17/07/2013 How the Gazette reported the Queen’s visit 57 years ago (from 1956)
THOUSANDS SAW QUEEN THREE TIMES
AS befitted Kendal’s greatest occasion in the lifetime of the present generation, the town was more profusely decorated than ever before, and a feature of the colourful scene was the beauty added by the use of natural flowers.
The scene was well set and, after two days of glorious weather, the deluge which greeted the great day on Saturday m0rning left the streets of the town virtually deserted until 11.30am.
Small crowds had assembled. A night duty policeman reported that two girls had taken up their places at 2am while at 6am ‘the gathering’ had grown to six.
The town hall did not attract any all night enthusiasts, but there was a gathering of 5o people taking up positions of advantage by 9.30am.
It was not until the rain finished at about 11.30am that the streets became really ‘alive’ and by this time the main roads had been closed.
One motor coach from Accrington on a day tour of the Lakes arrived in the centre of town and the party told the policeman they had booked lunch in Kendal at 12:30.
When told they would not be able to leave the town until the roads were open again until 3pm, their first reaction of dismay soon changed and they decided to stay and see the royal visitors before continuing their tour on a restricted scale.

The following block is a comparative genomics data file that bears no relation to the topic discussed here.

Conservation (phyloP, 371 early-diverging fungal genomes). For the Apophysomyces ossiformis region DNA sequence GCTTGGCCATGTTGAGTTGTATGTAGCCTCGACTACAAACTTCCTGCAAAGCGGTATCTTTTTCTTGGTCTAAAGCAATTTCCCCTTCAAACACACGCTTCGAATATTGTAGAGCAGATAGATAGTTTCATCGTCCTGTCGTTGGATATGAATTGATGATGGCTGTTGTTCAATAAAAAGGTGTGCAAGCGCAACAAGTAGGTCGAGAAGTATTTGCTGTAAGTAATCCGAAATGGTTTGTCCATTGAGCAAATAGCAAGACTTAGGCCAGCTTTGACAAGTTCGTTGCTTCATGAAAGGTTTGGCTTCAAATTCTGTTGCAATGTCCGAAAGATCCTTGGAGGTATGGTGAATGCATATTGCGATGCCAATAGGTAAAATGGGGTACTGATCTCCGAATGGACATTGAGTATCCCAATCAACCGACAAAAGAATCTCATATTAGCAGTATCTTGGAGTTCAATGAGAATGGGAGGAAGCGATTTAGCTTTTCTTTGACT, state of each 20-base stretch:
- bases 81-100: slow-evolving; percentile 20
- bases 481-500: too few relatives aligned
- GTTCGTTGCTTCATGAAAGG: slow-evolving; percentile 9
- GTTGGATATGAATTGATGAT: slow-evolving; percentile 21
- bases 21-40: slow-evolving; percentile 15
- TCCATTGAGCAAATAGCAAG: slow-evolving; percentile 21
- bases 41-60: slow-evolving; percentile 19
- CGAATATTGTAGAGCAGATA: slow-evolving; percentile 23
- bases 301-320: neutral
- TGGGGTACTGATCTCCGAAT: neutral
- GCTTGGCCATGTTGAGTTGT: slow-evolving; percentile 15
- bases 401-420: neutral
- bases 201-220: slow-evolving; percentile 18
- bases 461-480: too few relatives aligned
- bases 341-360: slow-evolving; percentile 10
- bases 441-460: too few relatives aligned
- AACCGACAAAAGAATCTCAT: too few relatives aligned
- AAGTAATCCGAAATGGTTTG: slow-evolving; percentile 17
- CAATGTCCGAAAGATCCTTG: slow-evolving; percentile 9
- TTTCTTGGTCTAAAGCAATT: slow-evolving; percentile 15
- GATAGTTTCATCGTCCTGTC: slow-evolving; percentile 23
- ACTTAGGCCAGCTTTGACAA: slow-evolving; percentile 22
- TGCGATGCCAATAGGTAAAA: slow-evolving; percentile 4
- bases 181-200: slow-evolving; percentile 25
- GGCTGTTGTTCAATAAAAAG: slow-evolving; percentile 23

There was no crowding at any point, due to the fact that there must have been a thousand people in house and shop windows, while lorries parked at the ends of yards were used as grandstands.
Then came the great moment when the Royal car passed through the triumphal arch on Windermere Road and the cheering and waving rippled along the route down into town and swelled to a pitch of local enthusiasm as the crowds increased all the way to the town hall.
The thousands of people who chose their vantage points between the County Hall and Town Hall were more fortunate than those outside this area, as they saw the Queen and the Duke three times, thought many of these moved away during the luncheon interval and the streets had their quota of cheering people all the way to the southern boundary of Milnthorpe Road.
First published in The Westmorland Gazette – 18th August 1956
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